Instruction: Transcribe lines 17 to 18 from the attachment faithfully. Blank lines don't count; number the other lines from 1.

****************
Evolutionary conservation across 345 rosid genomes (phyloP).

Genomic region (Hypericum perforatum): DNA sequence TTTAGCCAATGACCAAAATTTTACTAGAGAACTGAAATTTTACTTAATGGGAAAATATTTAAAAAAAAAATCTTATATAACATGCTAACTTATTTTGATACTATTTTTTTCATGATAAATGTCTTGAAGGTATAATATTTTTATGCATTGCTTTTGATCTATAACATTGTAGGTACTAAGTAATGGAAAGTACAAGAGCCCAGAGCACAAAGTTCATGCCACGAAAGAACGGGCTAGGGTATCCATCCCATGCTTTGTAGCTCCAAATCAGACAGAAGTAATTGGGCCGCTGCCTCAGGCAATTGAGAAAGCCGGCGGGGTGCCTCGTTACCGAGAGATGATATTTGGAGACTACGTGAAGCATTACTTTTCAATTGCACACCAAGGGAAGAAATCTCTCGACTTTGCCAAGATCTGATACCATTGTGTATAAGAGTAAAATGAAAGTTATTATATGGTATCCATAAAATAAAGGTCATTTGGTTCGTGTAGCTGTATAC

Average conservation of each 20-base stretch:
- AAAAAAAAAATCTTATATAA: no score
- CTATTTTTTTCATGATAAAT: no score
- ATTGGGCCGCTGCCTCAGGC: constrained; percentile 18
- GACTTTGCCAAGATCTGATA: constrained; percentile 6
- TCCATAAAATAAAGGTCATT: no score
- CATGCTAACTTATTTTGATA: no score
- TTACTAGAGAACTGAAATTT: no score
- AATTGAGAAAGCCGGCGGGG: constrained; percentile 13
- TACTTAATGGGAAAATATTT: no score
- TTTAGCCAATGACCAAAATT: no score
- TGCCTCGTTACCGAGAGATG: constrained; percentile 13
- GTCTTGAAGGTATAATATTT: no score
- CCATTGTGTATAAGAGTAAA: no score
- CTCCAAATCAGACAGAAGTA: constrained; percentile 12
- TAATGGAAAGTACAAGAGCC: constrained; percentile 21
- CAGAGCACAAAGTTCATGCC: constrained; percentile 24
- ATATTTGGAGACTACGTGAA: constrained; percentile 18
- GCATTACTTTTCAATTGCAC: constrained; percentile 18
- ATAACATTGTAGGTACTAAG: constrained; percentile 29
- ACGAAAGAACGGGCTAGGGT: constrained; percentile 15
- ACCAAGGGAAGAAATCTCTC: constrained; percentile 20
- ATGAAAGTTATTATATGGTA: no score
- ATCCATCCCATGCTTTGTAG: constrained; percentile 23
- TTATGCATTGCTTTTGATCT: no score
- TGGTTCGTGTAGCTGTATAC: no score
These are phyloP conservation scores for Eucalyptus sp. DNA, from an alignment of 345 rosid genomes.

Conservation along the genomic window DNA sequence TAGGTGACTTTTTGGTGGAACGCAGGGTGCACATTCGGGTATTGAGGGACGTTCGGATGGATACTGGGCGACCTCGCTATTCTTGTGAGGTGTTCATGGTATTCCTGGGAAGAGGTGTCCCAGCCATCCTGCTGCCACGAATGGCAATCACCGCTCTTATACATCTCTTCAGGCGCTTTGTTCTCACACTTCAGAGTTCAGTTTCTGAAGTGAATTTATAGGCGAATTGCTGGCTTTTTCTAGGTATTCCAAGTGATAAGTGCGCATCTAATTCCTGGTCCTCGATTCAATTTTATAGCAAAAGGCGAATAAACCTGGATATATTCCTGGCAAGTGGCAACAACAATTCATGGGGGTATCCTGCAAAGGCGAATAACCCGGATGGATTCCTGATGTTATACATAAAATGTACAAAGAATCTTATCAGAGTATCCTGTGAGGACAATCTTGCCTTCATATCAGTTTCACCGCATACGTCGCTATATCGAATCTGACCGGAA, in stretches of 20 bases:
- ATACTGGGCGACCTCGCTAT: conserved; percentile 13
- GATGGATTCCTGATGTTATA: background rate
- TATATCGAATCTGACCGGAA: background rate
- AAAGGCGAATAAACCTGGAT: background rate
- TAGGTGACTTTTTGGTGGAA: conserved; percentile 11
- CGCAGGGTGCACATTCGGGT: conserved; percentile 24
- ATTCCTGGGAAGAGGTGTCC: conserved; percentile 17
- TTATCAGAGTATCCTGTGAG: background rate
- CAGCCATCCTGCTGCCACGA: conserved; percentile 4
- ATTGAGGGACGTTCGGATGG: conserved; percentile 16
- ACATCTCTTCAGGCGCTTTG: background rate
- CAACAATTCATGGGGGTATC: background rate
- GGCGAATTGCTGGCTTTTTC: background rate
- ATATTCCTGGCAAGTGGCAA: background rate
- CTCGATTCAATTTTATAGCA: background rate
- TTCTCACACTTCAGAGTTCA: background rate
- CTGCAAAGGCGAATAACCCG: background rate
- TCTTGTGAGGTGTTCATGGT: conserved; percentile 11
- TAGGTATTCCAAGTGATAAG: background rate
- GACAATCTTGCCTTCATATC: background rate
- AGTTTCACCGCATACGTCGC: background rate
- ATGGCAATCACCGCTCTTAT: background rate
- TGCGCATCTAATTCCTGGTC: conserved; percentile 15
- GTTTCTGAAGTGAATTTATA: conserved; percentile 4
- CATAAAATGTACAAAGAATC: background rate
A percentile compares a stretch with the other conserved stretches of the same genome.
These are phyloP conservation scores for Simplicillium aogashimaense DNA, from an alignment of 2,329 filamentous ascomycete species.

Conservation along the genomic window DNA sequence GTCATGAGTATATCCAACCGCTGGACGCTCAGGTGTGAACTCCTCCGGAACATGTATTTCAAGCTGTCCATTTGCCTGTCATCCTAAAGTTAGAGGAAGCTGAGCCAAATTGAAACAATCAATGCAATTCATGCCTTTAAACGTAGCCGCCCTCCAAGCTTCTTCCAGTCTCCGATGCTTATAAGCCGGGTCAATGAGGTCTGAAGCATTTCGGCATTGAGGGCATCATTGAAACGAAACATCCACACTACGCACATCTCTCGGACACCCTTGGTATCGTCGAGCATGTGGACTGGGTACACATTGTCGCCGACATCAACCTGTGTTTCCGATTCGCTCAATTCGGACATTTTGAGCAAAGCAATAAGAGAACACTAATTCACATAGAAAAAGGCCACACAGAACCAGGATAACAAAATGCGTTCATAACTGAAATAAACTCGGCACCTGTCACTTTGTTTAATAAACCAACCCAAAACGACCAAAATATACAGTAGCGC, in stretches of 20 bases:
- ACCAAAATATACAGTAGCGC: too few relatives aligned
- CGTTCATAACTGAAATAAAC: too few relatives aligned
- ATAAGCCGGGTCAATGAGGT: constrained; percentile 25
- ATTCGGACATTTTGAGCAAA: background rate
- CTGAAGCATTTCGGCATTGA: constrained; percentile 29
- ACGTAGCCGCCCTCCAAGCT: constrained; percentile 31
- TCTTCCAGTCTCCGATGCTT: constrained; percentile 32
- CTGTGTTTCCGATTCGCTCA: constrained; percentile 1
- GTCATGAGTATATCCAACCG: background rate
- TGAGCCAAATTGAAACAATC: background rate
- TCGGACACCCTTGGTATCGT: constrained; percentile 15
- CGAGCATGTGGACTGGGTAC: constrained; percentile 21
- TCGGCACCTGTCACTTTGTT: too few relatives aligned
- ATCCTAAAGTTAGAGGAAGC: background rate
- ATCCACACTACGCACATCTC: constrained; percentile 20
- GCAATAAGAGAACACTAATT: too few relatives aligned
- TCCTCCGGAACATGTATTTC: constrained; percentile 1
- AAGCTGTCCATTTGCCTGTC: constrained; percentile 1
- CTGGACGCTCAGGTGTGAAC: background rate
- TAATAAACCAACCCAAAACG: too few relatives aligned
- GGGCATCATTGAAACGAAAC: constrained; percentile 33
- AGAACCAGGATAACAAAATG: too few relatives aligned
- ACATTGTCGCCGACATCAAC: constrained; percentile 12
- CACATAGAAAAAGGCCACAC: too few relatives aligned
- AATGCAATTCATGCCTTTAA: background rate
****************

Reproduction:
- CTCCAAATCAGACAGAAGTA: constrained; percentile 12
- TAATGGAAAGTACAAGAGCC: constrained; percentile 21